“HAMILTON of Wishaw, writing circa 1710, says of Killallan, “This is no great parish,” and adds, after mentioning its boundaries, “it lyeth in none of the choicest places of this country.”1 He hardly, however, did justice to Killallan, for, to anyone with eyes for what is interesting in the past (and undoubtedly Hamilton had such eyes), the parish can claim a more appreciative notice. Kilillan, Kilellan,2 and Kilallan are among the forms of its name. The first has disappeared; the second and third are still used. The last is the best known outside the parish. They are all derived from the Gaelic Cill, a cell or church, and Faolan, better known as Fillan, the f having been lost through aspiration according to the familiar rule in Gaelic.3 That St. Fillan was the tutelar saint of the parish is evident from the inscription on the church-bell where the saint’s name occurred. The Rev. D. Kirkwood, B.D., minister of Houston and Killallan, informs me that when the church was unroofed this bell was removed to Barochan House. The history of the bell is somewhat obscure. Authorities bear witness to the appearance of Saint Fillan’s name on the bell. Thus Chalmers, in the third volume of his Caledonia,4 published in 1824, says, “The inscription on the church bell records the name of the saint to whom the church was dedicated, and who was regarded as the tutelar saint of the parish.” His name does not now occur on the bell. In order, if possible, to clear up the point, I wrote to Mr. C. B. Renshaw, M.P., of Barochan. Mr. Renshaw was from home at the time, but Mrs. Renshaw courteouusly favoured me with the following particulars:- The bell has the inscription “Carlovs (evidently meant for Carolus) – Hog – me – fecit – 1618.” The bell in its present form does not date from 1618. It was recast about fifty years ago, a fact borne out by the inscription on its other side, viz., “Killallan Bell, David Burges, Founder, Glasgow, 1844.” The question still remains, what about St. Fillan’s name? Had it occurred on the 1618 bell it would probably have reappeared on the 1844 bell. Taking all the facts into consideration, I am inclined to conclude that, though not said to be so, the bell of 1618 was itself recast, and that it took the place of a pre-Reformation bell bearing Saint Fillan’s name.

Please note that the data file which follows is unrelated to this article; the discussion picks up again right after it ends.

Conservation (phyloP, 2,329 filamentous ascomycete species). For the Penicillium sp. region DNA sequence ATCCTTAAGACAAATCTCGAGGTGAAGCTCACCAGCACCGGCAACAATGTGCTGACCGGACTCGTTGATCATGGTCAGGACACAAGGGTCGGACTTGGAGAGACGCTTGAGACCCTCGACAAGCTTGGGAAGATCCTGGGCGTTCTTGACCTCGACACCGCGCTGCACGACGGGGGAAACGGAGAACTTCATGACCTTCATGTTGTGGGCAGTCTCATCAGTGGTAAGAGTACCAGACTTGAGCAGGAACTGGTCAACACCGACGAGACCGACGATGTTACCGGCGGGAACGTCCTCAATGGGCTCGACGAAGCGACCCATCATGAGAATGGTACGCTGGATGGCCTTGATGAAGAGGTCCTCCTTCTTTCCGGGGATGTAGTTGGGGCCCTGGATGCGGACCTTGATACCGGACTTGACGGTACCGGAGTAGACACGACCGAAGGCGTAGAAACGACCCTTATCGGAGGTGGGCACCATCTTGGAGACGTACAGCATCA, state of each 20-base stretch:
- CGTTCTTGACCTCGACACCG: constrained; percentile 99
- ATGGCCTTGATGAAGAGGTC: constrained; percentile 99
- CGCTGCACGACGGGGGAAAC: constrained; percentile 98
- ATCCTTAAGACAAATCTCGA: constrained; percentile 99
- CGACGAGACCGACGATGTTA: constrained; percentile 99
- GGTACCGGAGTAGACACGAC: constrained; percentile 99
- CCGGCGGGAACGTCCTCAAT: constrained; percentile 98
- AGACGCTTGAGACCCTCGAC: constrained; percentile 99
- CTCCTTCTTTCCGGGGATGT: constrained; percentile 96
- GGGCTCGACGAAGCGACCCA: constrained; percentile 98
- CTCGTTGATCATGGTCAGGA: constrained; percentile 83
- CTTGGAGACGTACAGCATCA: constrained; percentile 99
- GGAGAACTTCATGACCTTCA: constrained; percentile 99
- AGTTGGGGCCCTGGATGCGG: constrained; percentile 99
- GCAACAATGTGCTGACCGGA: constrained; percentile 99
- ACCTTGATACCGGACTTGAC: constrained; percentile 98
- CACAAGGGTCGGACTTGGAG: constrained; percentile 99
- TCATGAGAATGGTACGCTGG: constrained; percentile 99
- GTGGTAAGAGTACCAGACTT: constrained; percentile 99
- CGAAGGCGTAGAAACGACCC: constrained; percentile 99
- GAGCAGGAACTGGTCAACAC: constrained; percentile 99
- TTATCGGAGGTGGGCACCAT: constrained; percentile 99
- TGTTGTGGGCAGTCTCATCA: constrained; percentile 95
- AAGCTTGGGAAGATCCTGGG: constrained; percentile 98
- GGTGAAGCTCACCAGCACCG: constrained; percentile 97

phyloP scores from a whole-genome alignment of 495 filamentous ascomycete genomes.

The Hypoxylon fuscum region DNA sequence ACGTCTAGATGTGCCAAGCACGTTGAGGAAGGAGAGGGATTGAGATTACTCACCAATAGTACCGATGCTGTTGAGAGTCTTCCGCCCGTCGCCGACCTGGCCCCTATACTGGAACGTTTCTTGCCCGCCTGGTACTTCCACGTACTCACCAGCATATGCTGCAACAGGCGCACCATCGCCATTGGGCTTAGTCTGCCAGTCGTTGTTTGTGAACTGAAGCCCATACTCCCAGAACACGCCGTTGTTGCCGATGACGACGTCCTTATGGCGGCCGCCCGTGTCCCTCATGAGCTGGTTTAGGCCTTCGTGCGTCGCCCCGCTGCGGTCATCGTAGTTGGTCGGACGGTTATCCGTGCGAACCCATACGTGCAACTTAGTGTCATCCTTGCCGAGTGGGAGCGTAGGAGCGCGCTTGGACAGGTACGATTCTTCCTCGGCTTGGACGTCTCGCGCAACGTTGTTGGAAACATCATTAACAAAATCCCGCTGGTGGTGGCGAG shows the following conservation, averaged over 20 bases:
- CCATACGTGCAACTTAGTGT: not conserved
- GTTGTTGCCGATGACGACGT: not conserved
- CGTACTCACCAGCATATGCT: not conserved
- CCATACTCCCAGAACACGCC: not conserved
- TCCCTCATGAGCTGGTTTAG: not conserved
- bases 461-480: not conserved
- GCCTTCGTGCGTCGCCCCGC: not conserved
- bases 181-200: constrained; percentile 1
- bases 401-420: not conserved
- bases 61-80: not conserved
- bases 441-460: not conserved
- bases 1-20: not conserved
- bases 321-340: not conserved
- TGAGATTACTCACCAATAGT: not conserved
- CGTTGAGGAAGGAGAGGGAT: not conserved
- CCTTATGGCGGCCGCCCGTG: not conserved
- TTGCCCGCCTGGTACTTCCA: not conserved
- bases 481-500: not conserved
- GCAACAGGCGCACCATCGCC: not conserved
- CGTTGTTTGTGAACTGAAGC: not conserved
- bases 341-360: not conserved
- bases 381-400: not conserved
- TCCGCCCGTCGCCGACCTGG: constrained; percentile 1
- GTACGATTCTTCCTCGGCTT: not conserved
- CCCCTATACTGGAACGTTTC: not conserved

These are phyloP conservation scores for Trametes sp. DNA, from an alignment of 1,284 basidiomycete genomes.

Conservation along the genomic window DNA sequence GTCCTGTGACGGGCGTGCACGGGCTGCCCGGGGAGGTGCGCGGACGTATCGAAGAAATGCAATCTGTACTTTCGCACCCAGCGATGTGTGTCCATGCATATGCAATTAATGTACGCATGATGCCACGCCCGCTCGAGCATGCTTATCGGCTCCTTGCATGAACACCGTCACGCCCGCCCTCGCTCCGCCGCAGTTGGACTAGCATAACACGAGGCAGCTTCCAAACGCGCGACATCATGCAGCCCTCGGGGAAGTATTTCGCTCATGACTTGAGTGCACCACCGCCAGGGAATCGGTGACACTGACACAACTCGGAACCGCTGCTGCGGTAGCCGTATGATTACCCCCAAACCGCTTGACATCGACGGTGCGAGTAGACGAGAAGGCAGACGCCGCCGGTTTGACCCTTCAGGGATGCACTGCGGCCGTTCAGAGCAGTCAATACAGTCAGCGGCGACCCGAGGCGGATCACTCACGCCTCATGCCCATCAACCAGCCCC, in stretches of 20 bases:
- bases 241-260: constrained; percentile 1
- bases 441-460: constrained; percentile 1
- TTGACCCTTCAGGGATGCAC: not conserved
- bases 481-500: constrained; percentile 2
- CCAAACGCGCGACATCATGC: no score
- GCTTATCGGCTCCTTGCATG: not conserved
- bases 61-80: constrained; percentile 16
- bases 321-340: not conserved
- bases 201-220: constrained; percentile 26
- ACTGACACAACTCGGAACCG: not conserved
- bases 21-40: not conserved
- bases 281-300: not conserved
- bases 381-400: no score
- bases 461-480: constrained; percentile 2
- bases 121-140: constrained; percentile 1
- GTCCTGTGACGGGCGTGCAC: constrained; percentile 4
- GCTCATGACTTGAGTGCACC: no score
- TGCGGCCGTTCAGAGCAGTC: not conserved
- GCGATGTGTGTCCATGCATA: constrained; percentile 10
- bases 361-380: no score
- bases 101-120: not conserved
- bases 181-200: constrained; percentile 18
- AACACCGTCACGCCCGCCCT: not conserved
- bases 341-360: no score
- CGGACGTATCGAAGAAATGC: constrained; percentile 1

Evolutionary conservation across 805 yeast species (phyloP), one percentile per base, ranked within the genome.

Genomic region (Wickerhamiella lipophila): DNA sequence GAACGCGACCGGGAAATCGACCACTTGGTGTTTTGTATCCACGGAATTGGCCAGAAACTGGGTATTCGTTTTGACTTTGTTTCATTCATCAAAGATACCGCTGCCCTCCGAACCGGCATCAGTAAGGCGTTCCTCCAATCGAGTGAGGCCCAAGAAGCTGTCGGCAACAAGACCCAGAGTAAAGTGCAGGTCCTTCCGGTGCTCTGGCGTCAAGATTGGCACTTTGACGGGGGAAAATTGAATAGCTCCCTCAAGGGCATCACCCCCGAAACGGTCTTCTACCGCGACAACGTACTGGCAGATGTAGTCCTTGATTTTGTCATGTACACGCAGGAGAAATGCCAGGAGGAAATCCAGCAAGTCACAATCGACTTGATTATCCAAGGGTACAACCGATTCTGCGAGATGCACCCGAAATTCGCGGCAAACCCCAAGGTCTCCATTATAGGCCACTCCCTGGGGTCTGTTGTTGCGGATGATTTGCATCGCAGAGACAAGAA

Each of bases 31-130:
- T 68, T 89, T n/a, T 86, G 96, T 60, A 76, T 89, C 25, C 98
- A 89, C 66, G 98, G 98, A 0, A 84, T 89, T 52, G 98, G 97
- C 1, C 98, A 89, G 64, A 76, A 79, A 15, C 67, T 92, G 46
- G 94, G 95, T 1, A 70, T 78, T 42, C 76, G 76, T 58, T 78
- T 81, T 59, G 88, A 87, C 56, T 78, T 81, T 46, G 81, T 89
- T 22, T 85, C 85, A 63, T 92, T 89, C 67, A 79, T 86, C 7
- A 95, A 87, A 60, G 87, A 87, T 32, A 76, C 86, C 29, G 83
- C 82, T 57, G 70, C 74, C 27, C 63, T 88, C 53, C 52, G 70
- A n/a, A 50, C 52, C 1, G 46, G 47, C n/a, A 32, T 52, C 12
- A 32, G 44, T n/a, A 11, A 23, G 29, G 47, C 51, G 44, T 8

There was a St. Fillan who flourished in the sixth century, and gave name to the village of St. Fillans in Comrie parish, Perthshire. He is described as of Rath-Erenn (i.e., the fort of the Earn), now Dundurn, near St. Fillans. His festival was held on the 20th June. That this was not the saint who gave name to Killallan is proved by the fact that there was a yearly fair5 in the parish on the 9th of January, the festival day of St. Fillan of Glendochart who flourished in the early eighth century. This saint gave name to Strathfillan and to the river Fillan. In the latter is St. Fillan’s Holy Pool, half-way between Tyndrum and Crianlarich, resorted to for a thousand years for its healing virtues.6 Close to it are still to be seen the ruins of St. Fillan’s Priory.